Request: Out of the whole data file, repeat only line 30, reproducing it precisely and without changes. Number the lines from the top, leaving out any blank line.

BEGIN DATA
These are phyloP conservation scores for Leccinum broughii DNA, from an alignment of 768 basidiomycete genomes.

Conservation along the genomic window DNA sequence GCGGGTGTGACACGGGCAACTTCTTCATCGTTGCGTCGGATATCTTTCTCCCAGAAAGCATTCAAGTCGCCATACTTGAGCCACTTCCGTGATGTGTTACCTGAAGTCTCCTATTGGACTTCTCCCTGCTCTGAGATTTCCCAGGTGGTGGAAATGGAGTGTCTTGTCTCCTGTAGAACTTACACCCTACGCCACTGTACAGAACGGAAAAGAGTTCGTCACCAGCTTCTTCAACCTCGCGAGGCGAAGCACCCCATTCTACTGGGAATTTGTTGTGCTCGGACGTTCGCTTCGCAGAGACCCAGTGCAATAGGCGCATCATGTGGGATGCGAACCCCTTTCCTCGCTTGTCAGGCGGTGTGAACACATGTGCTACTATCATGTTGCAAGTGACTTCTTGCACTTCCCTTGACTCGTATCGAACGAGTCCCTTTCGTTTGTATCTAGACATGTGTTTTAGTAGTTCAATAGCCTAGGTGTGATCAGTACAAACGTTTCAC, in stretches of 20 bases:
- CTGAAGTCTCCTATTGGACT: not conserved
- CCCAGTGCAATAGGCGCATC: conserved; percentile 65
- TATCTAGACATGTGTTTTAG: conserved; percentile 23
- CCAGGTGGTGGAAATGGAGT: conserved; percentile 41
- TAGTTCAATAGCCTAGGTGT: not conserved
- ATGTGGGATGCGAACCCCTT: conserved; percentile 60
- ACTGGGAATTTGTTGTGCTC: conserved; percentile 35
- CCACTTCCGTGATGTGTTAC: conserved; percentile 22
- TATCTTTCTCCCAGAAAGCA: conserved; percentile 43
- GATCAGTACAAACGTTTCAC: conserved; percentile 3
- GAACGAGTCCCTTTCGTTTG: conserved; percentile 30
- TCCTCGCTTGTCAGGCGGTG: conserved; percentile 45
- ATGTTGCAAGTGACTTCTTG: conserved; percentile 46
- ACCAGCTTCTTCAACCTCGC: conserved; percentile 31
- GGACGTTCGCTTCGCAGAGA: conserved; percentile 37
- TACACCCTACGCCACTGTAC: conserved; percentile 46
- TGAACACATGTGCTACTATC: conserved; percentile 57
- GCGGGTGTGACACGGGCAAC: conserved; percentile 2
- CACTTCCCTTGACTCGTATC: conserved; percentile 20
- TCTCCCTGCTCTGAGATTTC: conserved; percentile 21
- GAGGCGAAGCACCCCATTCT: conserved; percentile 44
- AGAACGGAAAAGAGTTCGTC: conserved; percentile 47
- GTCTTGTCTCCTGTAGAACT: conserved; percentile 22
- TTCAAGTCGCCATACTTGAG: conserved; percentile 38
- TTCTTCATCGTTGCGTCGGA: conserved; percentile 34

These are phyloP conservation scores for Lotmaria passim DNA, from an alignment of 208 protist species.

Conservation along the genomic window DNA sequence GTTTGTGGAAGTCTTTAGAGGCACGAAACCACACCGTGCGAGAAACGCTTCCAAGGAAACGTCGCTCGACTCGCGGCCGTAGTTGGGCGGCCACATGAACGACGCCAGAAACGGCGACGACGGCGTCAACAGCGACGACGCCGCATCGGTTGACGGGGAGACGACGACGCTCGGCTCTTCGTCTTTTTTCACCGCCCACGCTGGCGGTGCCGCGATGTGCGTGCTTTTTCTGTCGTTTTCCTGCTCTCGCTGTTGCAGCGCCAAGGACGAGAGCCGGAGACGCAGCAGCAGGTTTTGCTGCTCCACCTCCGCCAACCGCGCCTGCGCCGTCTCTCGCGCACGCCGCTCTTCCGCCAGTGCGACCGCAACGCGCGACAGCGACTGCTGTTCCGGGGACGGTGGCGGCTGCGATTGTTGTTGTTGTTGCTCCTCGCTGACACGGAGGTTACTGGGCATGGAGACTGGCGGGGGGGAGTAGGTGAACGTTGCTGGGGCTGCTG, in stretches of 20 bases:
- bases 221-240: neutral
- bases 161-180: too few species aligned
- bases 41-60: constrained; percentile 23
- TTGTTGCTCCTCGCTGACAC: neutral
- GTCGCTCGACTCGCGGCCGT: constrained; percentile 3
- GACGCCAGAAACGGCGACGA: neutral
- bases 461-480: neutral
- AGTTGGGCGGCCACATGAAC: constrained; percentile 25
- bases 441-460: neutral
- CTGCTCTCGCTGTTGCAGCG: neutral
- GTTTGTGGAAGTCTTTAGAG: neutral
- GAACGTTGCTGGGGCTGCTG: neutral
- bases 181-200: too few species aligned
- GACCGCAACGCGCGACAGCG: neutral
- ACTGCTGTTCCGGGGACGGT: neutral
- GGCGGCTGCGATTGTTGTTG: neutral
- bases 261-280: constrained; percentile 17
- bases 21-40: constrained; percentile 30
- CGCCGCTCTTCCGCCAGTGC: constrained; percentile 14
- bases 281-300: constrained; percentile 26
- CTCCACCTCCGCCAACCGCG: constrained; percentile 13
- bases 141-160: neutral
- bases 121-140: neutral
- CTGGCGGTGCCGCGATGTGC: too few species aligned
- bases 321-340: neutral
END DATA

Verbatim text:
- bases 221-240: neutral